Robert Stein 1924-2014

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Wednesday, January 12, 2011

Life as a Gunman

During my teens and early twenties, I fired weapons at people, who were often shooting back at me.

It was not a pleasant experience but, after V-E Day in Germany, when most of our food was being sold in British and French black markets, I was persuaded to go deer-hunting not so much for sport as out of hunger. In early morning, sighting a brown hide and preparing to fire, I realized I was about to bag a cow.

That ended my hunting career, but I brought home as a souvenir a pistol I had taken from a German officer. Years later, when my teen-age son found it in a closet, I disassembled the gun and walked a mile in Manhattan dropping parts in trash bins to make sure it would never be put together again.

In the half-century since then, the Second Amendment has been of only academic interest, but a flurry of activity post-Tuscon reawakens the sense of wonder at how bearing arms against targets that don't shoot back has become a sacred right in America.

A GOP house member proposes a tiny step toward gun regulation, and House Speaker John Boehner slaps it down as if he were blaspheming against motherhood.

There are such stirrings after every American massacre, but the NRA has no need to worry. In Arizona, instead of a public recoiling from the bloodshed, there is a surge in sales of the semi-automatic Glock pistols used in the shootings. (Having to fire one shot at a time into a crowd is so inconvenient.)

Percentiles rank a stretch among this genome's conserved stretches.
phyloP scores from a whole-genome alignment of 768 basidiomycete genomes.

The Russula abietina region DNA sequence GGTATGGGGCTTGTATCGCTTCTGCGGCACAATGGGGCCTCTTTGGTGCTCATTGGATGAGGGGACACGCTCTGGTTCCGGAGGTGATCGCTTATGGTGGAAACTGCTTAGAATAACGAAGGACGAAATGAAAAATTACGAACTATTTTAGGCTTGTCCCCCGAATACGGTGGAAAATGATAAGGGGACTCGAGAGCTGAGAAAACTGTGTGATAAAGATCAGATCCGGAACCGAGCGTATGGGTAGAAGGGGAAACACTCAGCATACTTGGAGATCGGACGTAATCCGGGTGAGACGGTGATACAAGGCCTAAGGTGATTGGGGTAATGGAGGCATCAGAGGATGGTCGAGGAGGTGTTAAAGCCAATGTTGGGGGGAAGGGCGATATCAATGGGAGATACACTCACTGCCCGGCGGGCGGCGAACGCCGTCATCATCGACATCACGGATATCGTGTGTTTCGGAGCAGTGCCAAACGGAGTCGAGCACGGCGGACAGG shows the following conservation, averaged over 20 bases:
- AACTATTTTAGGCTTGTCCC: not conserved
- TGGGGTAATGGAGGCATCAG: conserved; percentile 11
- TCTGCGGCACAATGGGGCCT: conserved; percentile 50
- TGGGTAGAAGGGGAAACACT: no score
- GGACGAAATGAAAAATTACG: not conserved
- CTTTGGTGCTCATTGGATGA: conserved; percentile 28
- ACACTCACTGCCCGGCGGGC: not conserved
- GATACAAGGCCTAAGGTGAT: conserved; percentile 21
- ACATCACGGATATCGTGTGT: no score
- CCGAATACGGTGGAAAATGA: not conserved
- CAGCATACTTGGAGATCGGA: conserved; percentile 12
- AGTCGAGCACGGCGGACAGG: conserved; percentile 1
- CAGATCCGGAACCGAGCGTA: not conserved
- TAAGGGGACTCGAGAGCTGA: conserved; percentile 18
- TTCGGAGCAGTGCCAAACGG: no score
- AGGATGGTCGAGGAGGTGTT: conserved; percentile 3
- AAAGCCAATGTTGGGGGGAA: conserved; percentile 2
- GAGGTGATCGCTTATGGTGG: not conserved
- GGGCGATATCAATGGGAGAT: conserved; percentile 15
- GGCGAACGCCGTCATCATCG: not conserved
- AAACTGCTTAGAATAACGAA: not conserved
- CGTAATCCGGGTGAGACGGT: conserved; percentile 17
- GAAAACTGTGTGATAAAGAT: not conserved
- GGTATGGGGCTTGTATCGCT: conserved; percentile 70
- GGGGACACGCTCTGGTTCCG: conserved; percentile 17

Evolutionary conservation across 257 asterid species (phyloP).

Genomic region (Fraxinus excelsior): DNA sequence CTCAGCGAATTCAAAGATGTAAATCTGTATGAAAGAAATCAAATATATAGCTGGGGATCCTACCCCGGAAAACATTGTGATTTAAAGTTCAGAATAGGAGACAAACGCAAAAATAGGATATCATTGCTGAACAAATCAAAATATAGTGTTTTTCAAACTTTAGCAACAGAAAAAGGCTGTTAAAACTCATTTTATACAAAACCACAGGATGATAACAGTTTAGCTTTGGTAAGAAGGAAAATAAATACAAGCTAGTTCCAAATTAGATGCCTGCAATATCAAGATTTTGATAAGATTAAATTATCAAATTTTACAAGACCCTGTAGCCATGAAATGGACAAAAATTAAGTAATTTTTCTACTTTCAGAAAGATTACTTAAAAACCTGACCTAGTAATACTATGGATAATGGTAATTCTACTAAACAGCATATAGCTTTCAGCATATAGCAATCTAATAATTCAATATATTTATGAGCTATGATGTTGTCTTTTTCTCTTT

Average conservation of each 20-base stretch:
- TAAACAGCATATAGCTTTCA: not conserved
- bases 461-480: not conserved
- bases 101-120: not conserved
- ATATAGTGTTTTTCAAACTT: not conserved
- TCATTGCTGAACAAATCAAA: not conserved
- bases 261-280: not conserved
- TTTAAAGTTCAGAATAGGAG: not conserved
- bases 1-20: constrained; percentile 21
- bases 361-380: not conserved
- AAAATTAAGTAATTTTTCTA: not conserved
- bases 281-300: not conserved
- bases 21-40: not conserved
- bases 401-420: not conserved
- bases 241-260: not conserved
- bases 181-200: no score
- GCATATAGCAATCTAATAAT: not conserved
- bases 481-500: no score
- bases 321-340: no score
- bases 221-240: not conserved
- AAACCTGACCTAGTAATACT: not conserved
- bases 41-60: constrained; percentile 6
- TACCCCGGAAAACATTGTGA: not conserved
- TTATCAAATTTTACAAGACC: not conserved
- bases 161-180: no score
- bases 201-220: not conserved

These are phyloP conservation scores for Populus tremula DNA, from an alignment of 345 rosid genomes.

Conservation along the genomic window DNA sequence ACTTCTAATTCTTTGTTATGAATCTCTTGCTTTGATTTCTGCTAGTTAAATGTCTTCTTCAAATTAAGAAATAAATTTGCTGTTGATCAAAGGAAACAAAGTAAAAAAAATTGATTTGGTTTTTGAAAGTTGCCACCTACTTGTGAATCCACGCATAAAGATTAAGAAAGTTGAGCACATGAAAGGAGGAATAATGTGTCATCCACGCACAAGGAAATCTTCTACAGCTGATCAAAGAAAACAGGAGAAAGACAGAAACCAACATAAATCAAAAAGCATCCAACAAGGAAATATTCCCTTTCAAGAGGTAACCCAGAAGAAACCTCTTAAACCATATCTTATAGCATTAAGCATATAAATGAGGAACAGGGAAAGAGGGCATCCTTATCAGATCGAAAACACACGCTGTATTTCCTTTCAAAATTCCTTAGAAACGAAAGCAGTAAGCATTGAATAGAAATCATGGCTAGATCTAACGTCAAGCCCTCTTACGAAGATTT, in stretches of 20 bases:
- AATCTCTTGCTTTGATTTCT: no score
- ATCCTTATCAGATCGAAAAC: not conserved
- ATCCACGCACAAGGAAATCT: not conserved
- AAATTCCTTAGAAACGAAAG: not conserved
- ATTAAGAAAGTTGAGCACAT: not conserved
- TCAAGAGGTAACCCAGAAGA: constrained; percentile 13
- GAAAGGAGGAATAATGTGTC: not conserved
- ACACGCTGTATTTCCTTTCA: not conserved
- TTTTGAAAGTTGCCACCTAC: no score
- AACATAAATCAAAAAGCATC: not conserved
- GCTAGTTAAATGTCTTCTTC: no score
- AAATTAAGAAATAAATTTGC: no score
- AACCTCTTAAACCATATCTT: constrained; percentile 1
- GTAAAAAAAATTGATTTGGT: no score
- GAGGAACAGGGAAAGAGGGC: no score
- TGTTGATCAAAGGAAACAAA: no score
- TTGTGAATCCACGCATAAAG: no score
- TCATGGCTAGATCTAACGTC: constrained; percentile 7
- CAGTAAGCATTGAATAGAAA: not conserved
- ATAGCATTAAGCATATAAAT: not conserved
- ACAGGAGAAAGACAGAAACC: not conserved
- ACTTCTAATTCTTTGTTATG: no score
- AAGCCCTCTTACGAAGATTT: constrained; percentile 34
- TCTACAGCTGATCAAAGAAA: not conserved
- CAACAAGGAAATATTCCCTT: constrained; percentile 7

Yet there may be some logic in that. To quote a line uttered by a judge in one of Paul Newman's last movies, "If you arm one moron, you've got to arm them all."

The antithesis is obviously unthinkable.

Update: The New York Times publishes a debate on carrying guns, with a defender making the unique argument that one of those tackling the Tuscon shooter actually had a gun of his own but didn't use it, proving that "law-abiding citizens with concealed handguns can exercise excellent judgment in when is the right time to use their guns."

It must be wonderful to live in a world of "law-abiding citizens" armed to the teeth who can be depended on to use "excellent judgment" about using their weapons in every traffic accident, barroom brawl or other confrontation of modern life. Makes me feel warm, safe and sorry that I disposed of that World War II comforter.

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